#8
That can have had serious implications for all of us health wise, sadly it definitely had serious impacts on those experimented upon!
I suppose the ethical dilemma is use the research or not?
I'd suggest there's no dilemma there. Either use the research dozens may have died to obtain and gain some future benefit from their suffering or bin it and they suffered for nothing.
 

ugly

LE
Moderator
#9
I'd suggest there's no dilemma there. Either use the research dozens may have died to obtain and gain some future benefit from their suffering or bin it and they suffered for nothing.
I suppose the dilemma would be if the research was to prove racial purity or advantage in surviving various ailments. Then would the research be trusted and not just a political tool for ethnic cleansing, I seem to recall from "Knights of the Bushido" maybe about nerve agents being developed to work specifically against certain races by this "Unit"!
 

ugly

LE
Moderator
#11
No love lost between the Chinese and the Japanese, I often wonder if the Chinese allow the Koreans to mess around with scary stuff just to wind up the Japanese!
 
#12
I read that a while back. I recall that most if not all of the doctors went on to successful careers in Japan's top hospitals and medical research fields after the war.
Ditto. IIRC a lot of information within the book was found in paperwork that was picked up from a bric a bac or second hand book stall in a market over in China or Japan, I forget which back in the 70's. And more recently several thousand pages of Unit 731 documents were found in the U.S. National Archive.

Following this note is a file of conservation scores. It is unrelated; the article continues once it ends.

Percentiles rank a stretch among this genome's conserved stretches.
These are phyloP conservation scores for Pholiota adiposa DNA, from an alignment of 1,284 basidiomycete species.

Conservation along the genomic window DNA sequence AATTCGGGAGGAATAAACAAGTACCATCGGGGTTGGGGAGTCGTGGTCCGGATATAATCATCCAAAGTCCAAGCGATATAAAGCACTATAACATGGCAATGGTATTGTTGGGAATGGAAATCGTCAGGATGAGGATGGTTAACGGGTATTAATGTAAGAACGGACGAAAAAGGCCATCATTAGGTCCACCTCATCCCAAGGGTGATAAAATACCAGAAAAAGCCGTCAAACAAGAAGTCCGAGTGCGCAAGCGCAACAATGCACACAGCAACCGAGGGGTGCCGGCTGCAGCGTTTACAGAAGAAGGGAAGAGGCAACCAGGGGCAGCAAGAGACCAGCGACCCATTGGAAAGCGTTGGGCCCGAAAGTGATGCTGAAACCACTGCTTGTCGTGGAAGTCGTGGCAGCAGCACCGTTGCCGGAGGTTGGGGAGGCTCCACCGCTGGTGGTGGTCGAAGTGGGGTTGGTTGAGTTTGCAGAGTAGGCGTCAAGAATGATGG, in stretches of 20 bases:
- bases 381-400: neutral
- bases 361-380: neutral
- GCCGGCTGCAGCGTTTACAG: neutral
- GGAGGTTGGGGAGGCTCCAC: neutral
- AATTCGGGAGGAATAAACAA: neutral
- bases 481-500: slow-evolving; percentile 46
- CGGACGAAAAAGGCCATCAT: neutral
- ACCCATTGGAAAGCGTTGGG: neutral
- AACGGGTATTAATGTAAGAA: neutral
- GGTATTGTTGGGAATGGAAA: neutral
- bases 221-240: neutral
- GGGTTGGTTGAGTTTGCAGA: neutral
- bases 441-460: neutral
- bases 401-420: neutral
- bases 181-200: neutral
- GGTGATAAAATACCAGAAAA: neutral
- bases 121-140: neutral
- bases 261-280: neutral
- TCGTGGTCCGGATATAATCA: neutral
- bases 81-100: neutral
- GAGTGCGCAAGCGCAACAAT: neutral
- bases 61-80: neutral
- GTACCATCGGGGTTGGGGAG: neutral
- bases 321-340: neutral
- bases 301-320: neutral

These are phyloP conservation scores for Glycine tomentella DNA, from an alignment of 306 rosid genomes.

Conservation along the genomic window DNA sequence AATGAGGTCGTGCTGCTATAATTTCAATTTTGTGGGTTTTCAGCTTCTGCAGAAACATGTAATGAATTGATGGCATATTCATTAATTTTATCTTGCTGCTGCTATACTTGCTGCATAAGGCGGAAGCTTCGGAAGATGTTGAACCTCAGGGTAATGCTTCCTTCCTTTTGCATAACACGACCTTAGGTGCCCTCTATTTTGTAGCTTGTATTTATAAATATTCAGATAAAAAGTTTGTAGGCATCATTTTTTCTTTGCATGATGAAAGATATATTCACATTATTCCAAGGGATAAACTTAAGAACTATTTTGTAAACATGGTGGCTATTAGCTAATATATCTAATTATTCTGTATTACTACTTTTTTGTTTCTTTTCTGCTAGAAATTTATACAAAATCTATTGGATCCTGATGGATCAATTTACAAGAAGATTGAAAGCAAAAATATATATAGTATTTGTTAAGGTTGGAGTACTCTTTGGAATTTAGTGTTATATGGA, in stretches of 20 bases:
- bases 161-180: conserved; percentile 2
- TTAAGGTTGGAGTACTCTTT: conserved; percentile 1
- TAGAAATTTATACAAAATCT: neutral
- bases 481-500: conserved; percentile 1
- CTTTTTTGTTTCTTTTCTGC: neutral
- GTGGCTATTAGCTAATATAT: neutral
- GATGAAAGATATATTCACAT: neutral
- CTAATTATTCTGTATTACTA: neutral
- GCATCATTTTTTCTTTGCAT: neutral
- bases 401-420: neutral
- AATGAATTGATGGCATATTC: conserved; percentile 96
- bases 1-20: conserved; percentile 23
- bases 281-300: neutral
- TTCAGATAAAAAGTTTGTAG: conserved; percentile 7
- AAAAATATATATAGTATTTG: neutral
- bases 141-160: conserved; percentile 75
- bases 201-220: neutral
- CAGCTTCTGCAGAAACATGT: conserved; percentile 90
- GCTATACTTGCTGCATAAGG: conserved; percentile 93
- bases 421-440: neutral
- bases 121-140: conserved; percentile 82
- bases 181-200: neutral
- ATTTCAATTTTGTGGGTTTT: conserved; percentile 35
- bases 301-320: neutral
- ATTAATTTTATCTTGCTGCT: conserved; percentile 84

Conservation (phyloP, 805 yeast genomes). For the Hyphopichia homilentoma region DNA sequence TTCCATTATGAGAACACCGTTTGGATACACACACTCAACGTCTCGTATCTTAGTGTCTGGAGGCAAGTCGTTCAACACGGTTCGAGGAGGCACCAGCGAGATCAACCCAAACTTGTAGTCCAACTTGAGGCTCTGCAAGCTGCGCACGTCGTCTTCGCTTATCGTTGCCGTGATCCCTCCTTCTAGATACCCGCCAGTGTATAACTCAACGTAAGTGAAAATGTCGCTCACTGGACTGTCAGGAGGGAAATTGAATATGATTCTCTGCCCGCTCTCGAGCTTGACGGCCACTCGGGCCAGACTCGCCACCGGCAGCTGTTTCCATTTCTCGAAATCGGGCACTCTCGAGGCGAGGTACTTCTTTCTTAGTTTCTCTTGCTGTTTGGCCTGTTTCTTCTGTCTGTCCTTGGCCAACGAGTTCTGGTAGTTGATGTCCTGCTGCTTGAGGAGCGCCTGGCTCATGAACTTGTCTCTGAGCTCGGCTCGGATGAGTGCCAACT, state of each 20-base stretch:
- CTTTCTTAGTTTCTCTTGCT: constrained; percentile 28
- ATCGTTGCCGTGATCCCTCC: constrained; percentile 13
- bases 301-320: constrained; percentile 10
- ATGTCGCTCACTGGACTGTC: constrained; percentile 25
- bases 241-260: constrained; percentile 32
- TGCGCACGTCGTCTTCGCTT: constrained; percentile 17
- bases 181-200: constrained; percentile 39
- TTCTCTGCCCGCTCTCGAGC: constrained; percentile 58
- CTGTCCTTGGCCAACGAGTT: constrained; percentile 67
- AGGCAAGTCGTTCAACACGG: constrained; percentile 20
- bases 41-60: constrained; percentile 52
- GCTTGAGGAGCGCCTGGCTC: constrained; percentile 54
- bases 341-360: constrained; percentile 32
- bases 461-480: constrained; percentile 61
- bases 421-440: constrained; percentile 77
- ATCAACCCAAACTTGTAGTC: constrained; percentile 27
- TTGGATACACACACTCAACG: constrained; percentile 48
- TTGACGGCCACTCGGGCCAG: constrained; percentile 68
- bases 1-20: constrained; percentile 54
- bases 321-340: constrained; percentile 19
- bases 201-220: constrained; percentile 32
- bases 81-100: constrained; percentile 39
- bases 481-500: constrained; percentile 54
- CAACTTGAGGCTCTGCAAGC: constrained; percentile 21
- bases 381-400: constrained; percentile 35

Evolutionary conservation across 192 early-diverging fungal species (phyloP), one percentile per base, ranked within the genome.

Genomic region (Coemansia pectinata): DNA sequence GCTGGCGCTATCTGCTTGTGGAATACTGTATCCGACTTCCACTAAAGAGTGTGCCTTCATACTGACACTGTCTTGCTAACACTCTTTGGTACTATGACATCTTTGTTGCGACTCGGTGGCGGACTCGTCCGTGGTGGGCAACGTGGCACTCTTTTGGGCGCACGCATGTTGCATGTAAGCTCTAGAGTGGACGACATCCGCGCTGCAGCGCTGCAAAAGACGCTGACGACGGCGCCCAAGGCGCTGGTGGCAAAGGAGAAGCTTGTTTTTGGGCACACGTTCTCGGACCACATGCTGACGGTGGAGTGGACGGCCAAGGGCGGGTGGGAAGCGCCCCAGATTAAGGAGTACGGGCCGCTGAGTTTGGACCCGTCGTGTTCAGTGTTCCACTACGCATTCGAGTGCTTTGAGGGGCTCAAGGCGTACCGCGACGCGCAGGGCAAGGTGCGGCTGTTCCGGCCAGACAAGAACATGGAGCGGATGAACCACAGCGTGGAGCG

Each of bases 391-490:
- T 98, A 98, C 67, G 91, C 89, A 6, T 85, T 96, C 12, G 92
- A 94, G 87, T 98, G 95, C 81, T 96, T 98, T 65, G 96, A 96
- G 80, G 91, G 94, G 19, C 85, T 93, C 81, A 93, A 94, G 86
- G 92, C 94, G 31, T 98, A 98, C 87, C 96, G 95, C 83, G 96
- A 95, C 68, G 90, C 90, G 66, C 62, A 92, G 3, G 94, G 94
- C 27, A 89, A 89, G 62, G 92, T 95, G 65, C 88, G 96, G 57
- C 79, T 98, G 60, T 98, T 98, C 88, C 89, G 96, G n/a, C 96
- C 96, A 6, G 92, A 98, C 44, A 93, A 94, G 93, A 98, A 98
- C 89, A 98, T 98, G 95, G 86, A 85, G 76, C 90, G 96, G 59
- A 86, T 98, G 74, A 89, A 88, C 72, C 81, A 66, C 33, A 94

MrBane

LE
Moderator
Kit Reviewer
Reviews Editor
#14
The Chinese made a film about unit 731 in 1988 ,Very hard to watch very graphic scenes,
First scene I jumped to was pretty graphic, hard to take when you know it's based on true facts. Will be watching that later. Good shout.
 
#15
That can have had serious implications for all of us health wise, sadly it definitely had serious impacts on those experimented upon!
I suppose the ethical dilemma is use the research or not?
Explored in a Hugh Lawrie film where some doctor zstarted hacking up tramps.

Extreme Measures?
 
#17
The Americans captured the so called researchers from the unit but gave them immunity from prosecution on the condition that all the research information which had been hidden was handed over to them.
 
#18
It's immaterial to ask how many Japanese watch their world service,

It was aired domestically in August of last year.
What were the ratings domestically? Did it receive much attention from either public or denial groups?
 
#20
of Unit 731 Max Hastings wrote in his book Nemesis,
‘At Unit 731, the Japanese biological warefare research centre in Manchuria, there was a rush to destroy evidence. Lethal injections were given to all surviving Chinese human guinea pigs and site labourers. No Japanese was ever held to account or tried for the monstrous crimes committed there. Though the Americans quickly became privy to the hideous nature of Unit 731’s operations, they concluded it was more profitable to secrete its files and sheild its commanders and scientists for the possible military advantage of the US.’

So similar to the Nazi V weapons lot under Werner Von Braun then. The moral of the story is... if you want to commit outrageous war crimes, make sure you do it in a clever and imaginative way.